Can the Brain Compensate for a Lack of Oxygen from Sleep Apnea?
According to a new article in the Journal of Neuroscience, scientists in Toronto believe that they have been able to isolate a hormone that is produced when there is frequent interruption in breathing during sleep, such as what happens during a sleep apnea event.
Scientists from the University of Toronto simulated repeated obstruction of the airways in short 15 second intervals in rats by restricting air into their lungs repeatedly. What they found was that these repeated restrictions of breathing, or “apneas” caused the rats’ brains to gradually trigger more forceful contractions of their lungs, therefore causing progressively deeper breath intakes.
According to Dr. John Peever, lead author of the study and Associate Professor of Neuroscience, the study showed “that repeated disruption of normal lung activity — what happens during sleep apnea — triggers a form of learning that helps you breathe better.” He believes that this could be harnessed “to help overcome the breathing insufficiency that typifies sleep apnea.”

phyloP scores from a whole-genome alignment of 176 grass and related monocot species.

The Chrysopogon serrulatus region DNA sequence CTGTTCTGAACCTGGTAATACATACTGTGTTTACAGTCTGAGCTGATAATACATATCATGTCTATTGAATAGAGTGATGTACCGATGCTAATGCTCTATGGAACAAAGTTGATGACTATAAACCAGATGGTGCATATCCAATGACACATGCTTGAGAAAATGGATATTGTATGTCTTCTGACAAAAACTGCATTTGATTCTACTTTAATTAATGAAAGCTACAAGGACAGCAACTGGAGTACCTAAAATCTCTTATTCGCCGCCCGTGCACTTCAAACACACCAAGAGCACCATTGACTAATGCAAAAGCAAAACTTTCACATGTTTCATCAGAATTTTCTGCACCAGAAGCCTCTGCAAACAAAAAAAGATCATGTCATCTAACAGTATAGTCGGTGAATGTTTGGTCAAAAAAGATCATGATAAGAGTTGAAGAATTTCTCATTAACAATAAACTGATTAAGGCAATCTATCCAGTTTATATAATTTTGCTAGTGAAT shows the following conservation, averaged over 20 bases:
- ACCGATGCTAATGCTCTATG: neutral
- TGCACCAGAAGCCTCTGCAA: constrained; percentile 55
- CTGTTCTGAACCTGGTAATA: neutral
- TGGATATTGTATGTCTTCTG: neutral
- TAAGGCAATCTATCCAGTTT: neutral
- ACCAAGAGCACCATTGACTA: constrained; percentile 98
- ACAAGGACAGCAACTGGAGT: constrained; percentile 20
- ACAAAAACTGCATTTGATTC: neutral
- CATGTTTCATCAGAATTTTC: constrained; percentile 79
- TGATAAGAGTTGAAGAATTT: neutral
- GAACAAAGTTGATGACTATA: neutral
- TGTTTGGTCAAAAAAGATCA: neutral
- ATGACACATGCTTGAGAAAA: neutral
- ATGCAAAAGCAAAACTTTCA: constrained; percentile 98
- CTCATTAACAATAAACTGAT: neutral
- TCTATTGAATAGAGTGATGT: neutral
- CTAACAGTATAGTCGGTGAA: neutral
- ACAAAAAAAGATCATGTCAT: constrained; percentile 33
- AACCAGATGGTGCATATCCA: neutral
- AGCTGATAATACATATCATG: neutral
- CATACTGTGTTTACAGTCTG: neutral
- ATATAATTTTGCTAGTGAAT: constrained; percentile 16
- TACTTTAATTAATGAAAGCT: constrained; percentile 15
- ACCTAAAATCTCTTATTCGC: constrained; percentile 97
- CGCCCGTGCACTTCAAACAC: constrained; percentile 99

This study also found that the brain chemical noradrenaline allows this change in breathing to occur. It is what is required to cause brain plasticity and helps the brain to adjust to breathing more effectively when there are interruptions in breathing that occur over and over again such as when someone has sleep apnea.
The findings of this study are important because they suggest that drugs that affect noradrenaline levels in the brain may help improve breathing in patients suffering from sleep apnea, perhaps even the creation of a “sleep apnea pill” in the future.
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